This path, however, didn’t interest James or his senior management team and in September 2017 – with the backing of Elysian Capital – they set their sights on an IPO (initial public offering) – achieving the remarkable feat just nine months later.

On June 20, 2018, Tekmar was listed on the London Stock Exchange with a market capitalisation of £65 million. In doing so, James became the youngest CEO of an AIM-listed company, which attracted the attention of the international business media.

Despite achieving so much, so young, James says that age has never phased him; “I don’t know why. I’ve just always felt that I was confident in what Tekmar was doing,” he says.

Tekmar’s flotation raised an initial £61.8 million – of which approximately £10 million was earmarked for acquisitions. In September 2018, Tekmar acquired back the original company, Subsea Innovation. This has since been followed by the acquisition of Ryder Geotechnical Limited, which provides subsea geotechnical design and consulting services.

With these acquisitions, James says, Tekmar is looking to capture more of the full life cycle of subsea cable protection, but maintains they are not part of a “buy and build” strategy.

“We’re not buying profitability,” he says. “We’re tactically acquiring businesses that we can leverage our brand and market exposure and which can complement our service and product offering.”

Tekmar Group plc now operates four divisions – Tekmar Energy, AgileTek Engineering, Subsea Innovation and Ryder Geotechnical. “Ultimately, we want to be the market leader in cable protection for anything man-made under the sea – whether that’s cables linking wind turbines to shore, oil and gas cables, umbilicals, water lines, telecoms or power transmissions,” James says.

While Tekmar’s CEO is relishing the opportunities and capital the IPO has brought, he is all too aware that the new shareholders have different expectations.

“With private equity, shareholders want you to deliver sustainable, long-term growth, but you can be restrained in terms of capital,” says James. “Whereas as a plc, you have the tools at your disposal to maintain a longer-term view, but your shareholders want more focused, short-term earning growth.”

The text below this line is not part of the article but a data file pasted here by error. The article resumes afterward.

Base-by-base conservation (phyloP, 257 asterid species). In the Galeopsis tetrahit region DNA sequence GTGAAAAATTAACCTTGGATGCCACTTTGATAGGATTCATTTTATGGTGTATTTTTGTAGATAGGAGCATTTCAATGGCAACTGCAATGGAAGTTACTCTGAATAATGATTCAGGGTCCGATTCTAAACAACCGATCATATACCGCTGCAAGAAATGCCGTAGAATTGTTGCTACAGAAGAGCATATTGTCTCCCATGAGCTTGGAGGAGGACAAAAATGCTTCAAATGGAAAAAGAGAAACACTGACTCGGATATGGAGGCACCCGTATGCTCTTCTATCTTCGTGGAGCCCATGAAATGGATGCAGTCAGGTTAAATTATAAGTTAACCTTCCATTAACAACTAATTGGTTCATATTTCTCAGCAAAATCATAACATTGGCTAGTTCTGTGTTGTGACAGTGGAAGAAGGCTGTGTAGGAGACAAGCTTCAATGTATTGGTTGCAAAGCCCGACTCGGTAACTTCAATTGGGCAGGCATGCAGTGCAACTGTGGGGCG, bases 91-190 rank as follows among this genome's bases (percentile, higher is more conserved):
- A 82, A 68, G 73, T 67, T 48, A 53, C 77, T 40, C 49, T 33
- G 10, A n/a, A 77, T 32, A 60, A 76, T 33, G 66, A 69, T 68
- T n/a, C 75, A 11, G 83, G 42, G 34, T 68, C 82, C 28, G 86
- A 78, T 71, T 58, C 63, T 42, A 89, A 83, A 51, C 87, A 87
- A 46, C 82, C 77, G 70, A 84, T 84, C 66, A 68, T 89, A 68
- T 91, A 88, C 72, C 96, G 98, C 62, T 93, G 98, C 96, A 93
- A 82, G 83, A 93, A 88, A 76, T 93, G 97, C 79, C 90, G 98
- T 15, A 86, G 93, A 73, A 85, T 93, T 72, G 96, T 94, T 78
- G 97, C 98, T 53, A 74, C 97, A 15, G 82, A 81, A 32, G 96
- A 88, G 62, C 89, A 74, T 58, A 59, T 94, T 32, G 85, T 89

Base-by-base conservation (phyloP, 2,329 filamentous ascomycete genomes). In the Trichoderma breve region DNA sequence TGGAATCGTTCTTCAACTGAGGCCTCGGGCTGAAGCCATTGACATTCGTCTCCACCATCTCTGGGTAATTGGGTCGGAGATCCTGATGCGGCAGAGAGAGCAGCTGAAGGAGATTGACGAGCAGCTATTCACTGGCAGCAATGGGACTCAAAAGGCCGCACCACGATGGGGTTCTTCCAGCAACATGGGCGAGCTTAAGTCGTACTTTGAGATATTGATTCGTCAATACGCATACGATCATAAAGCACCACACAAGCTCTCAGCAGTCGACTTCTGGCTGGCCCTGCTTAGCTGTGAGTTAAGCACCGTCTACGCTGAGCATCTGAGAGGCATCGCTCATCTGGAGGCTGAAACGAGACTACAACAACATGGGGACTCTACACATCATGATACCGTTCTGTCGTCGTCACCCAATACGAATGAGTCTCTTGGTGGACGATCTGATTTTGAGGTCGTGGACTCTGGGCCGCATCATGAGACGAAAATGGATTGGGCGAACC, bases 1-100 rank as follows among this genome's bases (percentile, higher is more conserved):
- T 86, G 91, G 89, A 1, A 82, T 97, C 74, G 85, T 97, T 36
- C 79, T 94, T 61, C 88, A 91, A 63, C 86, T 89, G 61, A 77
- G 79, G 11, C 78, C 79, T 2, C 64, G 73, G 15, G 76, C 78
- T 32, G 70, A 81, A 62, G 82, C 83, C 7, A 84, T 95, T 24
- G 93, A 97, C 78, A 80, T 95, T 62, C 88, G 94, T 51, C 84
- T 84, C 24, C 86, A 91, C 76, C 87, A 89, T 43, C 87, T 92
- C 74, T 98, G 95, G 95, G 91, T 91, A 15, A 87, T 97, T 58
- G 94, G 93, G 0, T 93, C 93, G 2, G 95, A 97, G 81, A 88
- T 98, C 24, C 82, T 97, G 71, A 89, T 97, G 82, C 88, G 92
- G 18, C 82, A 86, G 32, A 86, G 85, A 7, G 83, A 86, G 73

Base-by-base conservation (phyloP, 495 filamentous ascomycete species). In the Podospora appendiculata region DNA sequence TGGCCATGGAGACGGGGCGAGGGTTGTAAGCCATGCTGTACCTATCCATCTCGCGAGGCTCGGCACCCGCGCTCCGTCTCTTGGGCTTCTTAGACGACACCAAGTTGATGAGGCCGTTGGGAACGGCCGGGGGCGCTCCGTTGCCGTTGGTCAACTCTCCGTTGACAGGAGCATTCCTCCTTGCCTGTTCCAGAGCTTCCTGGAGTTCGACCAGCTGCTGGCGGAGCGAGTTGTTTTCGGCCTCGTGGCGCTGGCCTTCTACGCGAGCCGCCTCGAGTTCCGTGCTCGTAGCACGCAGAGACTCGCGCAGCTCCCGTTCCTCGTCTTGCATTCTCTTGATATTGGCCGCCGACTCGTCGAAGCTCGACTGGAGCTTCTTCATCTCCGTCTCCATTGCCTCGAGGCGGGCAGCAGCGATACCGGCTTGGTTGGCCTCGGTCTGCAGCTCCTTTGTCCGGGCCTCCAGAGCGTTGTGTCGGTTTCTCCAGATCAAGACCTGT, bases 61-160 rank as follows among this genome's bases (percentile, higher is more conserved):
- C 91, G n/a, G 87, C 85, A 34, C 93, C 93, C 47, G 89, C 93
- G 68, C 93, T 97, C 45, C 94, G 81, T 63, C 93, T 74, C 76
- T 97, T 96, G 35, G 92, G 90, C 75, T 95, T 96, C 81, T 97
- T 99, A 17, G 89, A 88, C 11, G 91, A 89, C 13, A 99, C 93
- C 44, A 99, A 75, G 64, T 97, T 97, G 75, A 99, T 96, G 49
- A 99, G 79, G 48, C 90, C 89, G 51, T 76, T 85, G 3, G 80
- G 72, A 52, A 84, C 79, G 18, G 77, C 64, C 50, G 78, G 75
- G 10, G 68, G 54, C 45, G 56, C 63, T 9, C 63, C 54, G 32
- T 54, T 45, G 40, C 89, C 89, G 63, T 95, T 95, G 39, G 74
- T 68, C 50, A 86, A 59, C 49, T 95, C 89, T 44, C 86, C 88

These new expectations were tested in December when Tekmar posted lower than expected results in its first six months.

But with a record order book – and staffing soon to hit the 200 mark – James remains confident that the long-term vision will, literally, pay dividends.

“The industry is going to experience unprecedented growth, primarily because of the cost reductions of offshore wind,” says James. “The CFD (contract for difference) levels in the UK have dropped from £120 per megawatt hour of power in 2016 to £57.50 in 2018. That’s down from a high of over £200 six years ago.

“Offshore wind is now seriously cost competitive and there are now projects in Holland and Germany being tendered with zero government subsidy, so the shackles are off.

“There’s also increasing appetite from countries such as Taiwan, China and the US – and even in India and Australia.”

As well as leading Tekmar Group plc, James is a vocal advocate for the offshore wind energy sector and is chairman of Energi Coast, a representative group for the North East’s offshore renewables sector.

“There is a global need to develop clean, sustainable renewable energy sources and so offshore wind is an incredibly exciting industry to be in,” James says.

Tekmar’s CEO sees the recent announcement of the offshore wind sector deal between the Government and the UK industry as “incredibly positive,” adding, “it has given what the UK industry needed most, which is more certainty and commitment in terms of long-term planning.”

He maintains that the UK – and the North East – are global leaders in offshore wind energy talent and technology but admits he can sometimes be dismayed why local companies haven’t taken advantage of its dominant position more.

He explains: “The North East and the UK has a lot to offer but we’re not good at selling ourselves and as a result, can get beaten by competition from other countries.

“We have to get better at understanding our value proposition and be willing to stand up and sell ourselves in a way that will win work,” says James.

With the lifetime of business experience that James has already achieved before his 30th birthday, it would be wise to pay attention to Tekmar Group plc’s talisman.

Tekmar Group plc
www.tekmar.co.uk